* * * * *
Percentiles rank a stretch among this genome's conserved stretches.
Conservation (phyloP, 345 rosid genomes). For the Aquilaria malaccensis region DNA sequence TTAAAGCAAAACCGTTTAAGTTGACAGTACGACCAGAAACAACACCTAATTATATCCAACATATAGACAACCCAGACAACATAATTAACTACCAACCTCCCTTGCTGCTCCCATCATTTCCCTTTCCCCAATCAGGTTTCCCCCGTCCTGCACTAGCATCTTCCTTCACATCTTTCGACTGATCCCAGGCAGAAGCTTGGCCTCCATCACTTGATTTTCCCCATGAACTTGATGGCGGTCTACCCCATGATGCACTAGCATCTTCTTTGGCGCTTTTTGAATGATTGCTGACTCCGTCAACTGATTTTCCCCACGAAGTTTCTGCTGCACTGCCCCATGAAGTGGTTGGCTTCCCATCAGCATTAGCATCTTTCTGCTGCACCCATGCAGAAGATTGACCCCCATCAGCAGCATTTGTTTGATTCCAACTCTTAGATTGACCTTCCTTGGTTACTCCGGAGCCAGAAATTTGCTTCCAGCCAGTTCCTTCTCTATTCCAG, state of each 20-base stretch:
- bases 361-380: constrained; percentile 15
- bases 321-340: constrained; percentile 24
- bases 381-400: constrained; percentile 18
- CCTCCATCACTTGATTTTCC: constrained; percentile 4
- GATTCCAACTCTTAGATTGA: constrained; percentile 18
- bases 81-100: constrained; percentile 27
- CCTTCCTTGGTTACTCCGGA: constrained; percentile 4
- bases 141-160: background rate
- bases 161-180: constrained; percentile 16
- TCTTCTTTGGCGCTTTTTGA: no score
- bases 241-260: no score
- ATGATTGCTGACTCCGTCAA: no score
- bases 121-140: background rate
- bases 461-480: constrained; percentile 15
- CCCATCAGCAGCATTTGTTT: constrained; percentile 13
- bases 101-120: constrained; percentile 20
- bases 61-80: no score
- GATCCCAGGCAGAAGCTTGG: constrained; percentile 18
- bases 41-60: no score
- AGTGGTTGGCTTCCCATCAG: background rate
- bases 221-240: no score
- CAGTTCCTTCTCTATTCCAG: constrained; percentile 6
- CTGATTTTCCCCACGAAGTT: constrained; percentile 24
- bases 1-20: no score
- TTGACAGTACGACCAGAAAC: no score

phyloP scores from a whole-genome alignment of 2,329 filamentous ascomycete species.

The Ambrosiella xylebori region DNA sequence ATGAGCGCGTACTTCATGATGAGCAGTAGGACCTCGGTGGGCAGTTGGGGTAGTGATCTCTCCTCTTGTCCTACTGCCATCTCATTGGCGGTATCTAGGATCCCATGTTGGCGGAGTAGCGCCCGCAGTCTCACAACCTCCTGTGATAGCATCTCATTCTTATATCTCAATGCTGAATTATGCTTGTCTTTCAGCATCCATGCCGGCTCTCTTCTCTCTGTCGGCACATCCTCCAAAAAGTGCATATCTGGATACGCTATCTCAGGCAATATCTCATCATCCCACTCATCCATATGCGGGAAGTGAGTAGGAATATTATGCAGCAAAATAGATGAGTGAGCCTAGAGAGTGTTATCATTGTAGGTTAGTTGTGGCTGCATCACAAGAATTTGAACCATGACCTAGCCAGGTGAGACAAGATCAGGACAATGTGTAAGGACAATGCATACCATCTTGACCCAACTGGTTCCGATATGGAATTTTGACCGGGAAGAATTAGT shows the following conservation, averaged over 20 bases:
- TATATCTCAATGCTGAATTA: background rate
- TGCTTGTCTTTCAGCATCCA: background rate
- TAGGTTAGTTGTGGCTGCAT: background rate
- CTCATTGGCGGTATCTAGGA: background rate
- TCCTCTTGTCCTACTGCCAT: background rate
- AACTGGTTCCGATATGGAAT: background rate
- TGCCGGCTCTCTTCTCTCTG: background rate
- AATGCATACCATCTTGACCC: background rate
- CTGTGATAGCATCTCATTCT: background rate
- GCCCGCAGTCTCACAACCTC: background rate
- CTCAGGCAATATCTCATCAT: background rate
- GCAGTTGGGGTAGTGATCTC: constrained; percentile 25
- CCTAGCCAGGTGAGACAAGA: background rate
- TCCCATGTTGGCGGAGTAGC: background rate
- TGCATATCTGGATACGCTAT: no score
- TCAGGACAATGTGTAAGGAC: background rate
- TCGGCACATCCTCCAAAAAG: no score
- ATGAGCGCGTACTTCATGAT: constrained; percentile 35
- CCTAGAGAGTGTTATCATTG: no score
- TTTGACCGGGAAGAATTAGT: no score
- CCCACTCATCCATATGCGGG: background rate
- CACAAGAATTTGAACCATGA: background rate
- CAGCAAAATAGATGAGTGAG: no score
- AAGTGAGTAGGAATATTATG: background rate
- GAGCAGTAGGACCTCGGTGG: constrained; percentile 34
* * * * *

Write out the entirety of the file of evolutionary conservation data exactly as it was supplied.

Percentiles rank a stretch among this genome's conserved stretches.
Conservation (phyloP, 345 rosid genomes). For the Aquilaria malaccensis region DNA sequence TTAAAGCAAAACCGTTTAAGTTGACAGTACGACCAGAAACAACACCTAATTATATCCAACATATAGACAACCCAGACAACATAATTAACTACCAACCTCCCTTGCTGCTCCCATCATTTCCCTTTCCCCAATCAGGTTTCCCCCGTCCTGCACTAGCATCTTCCTTCACATCTTTCGACTGATCCCAGGCAGAAGCTTGGCCTCCATCACTTGATTTTCCCCATGAACTTGATGGCGGTCTACCCCATGATGCACTAGCATCTTCTTTGGCGCTTTTTGAATGATTGCTGACTCCGTCAACTGATTTTCCCCACGAAGTTTCTGCTGCACTGCCCCATGAAGTGGTTGGCTTCCCATCAGCATTAGCATCTTTCTGCTGCACCCATGCAGAAGATTGACCCCCATCAGCAGCATTTGTTTGATTCCAACTCTTAGATTGACCTTCCTTGGTTACTCCGGAGCCAGAAATTTGCTTCCAGCCAGTTCCTTCTCTATTCCAG, state of each 20-base stretch:
- bases 361-380: constrained; percentile 15
- bases 321-340: constrained; percentile 24
- bases 381-400: constrained; percentile 18
- CCTCCATCACTTGATTTTCC: constrained; percentile 4
- GATTCCAACTCTTAGATTGA: constrained; percentile 18
- bases 81-100: constrained; percentile 27
- CCTTCCTTGGTTACTCCGGA: constrained; percentile 4
- bases 141-160: background rate
- bases 161-180: constrained; percentile 16
- TCTTCTTTGGCGCTTTTTGA: no score
- bases 241-260: no score
- ATGATTGCTGACTCCGTCAA: no score
- bases 121-140: background rate
- bases 461-480: constrained; percentile 15
- CCCATCAGCAGCATTTGTTT: constrained; percentile 13
- bases 101-120: constrained; percentile 20
- bases 61-80: no score
- GATCCCAGGCAGAAGCTTGG: constrained; percentile 18
- bases 41-60: no score
- AGTGGTTGGCTTCCCATCAG: background rate
- bases 221-240: no score
- CAGTTCCTTCTCTATTCCAG: constrained; percentile 6
- CTGATTTTCCCCACGAAGTT: constrained; percentile 24
- bases 1-20: no score
- TTGACAGTACGACCAGAAAC: no score

phyloP scores from a whole-genome alignment of 2,329 filamentous ascomycete species.

The Ambrosiella xylebori region DNA sequence ATGAGCGCGTACTTCATGATGAGCAGTAGGACCTCGGTGGGCAGTTGGGGTAGTGATCTCTCCTCTTGTCCTACTGCCATCTCATTGGCGGTATCTAGGATCCCATGTTGGCGGAGTAGCGCCCGCAGTCTCACAACCTCCTGTGATAGCATCTCATTCTTATATCTCAATGCTGAATTATGCTTGTCTTTCAGCATCCATGCCGGCTCTCTTCTCTCTGTCGGCACATCCTCCAAAAAGTGCATATCTGGATACGCTATCTCAGGCAATATCTCATCATCCCACTCATCCATATGCGGGAAGTGAGTAGGAATATTATGCAGCAAAATAGATGAGTGAGCCTAGAGAGTGTTATCATTGTAGGTTAGTTGTGGCTGCATCACAAGAATTTGAACCATGACCTAGCCAGGTGAGACAAGATCAGGACAATGTGTAAGGACAATGCATACCATCTTGACCCAACTGGTTCCGATATGGAATTTTGACCGGGAAGAATTAGT shows the following conservation, averaged over 20 bases:
- TATATCTCAATGCTGAATTA: background rate
- TGCTTGTCTTTCAGCATCCA: background rate
- TAGGTTAGTTGTGGCTGCAT: background rate
- CTCATTGGCGGTATCTAGGA: background rate
- TCCTCTTGTCCTACTGCCAT: background rate
- AACTGGTTCCGATATGGAAT: background rate
- TGCCGGCTCTCTTCTCTCTG: background rate
- AATGCATACCATCTTGACCC: background rate
- CTGTGATAGCATCTCATTCT: background rate
- GCCCGCAGTCTCACAACCTC: background rate
- CTCAGGCAATATCTCATCAT: background rate
- GCAGTTGGGGTAGTGATCTC: constrained; percentile 25
- CCTAGCCAGGTGAGACAAGA: background rate
- TCCCATGTTGGCGGAGTAGC: background rate
- TGCATATCTGGATACGCTAT: no score
- TCAGGACAATGTGTAAGGAC: background rate
- TCGGCACATCCTCCAAAAAG: no score
- ATGAGCGCGTACTTCATGAT: constrained; percentile 35
- CCTAGAGAGTGTTATCATTG: no score
- TTTGACCGGGAAGAATTAGT: no score
- CCCACTCATCCATATGCGGG: background rate
- CACAAGAATTTGAACCATGA: background rate
- CAGCAAAATAGATGAGTGAG: no score
- AAGTGAGTAGGAATATTATG: background rate
- GAGCAGTAGGACCTCGGTGG: constrained; percentile 34